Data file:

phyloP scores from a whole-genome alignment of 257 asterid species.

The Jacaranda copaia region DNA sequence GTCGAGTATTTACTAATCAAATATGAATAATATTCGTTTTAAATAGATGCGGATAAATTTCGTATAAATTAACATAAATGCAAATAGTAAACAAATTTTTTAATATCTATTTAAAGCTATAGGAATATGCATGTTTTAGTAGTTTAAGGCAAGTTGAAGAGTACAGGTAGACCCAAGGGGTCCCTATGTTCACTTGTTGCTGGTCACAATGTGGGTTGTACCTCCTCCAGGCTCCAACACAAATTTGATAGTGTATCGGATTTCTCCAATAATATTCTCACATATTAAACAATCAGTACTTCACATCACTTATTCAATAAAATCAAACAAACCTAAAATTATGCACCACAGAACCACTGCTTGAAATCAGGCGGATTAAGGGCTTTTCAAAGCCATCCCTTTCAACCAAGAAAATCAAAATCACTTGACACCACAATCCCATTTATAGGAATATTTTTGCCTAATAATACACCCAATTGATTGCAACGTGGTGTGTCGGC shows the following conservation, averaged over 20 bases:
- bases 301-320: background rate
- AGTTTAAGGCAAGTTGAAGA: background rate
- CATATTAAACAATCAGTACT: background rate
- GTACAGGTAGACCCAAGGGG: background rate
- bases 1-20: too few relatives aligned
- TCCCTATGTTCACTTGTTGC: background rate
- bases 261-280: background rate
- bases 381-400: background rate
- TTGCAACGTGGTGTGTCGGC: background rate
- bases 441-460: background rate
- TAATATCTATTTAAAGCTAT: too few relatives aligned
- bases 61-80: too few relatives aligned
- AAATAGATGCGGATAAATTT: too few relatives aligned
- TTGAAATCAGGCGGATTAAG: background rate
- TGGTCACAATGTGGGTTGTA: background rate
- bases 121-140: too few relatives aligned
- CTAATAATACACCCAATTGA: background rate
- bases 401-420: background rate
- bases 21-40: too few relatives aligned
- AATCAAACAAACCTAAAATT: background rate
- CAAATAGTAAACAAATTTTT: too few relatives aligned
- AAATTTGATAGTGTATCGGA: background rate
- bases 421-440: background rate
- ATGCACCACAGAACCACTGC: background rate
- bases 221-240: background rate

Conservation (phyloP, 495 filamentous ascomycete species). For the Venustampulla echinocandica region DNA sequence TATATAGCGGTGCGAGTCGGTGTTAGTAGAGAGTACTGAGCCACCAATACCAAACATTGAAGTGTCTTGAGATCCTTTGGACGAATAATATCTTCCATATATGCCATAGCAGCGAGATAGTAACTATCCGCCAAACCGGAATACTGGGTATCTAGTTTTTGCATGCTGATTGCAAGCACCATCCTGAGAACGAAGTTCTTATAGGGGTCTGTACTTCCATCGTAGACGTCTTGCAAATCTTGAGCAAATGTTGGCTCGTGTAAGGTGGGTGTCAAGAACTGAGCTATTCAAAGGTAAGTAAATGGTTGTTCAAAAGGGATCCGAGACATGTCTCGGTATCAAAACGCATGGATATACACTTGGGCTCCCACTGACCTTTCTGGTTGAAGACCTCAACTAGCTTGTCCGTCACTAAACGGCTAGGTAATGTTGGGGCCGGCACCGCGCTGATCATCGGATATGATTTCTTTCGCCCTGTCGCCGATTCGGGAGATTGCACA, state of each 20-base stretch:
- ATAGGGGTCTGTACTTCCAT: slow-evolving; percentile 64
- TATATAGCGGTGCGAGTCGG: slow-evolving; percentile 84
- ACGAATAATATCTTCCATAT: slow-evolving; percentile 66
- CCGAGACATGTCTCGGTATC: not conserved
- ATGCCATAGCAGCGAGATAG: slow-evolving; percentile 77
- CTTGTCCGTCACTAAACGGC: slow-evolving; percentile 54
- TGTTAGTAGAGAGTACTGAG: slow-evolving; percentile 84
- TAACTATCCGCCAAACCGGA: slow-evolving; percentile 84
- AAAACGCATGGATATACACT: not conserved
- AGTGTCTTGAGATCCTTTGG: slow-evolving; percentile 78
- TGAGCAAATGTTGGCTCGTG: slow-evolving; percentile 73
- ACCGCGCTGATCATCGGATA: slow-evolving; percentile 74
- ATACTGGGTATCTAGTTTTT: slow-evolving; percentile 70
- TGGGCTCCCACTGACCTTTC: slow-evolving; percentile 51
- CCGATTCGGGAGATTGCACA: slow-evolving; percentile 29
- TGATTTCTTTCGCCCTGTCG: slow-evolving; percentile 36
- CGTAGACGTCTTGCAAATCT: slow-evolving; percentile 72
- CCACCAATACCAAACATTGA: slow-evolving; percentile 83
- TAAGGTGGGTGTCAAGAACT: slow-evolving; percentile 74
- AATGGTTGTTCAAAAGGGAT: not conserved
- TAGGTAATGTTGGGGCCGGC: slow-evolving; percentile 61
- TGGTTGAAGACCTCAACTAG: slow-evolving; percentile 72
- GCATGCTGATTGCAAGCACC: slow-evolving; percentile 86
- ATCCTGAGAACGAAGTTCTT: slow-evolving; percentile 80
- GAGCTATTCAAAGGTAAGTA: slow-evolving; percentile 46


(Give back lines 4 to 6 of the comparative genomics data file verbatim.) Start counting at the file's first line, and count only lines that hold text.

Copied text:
- AGTTTAAGGCAAGTTGAAGA: background rate
- CATATTAAACAATCAGTACT: background rate
- GTACAGGTAGACCCAAGGGG: background rate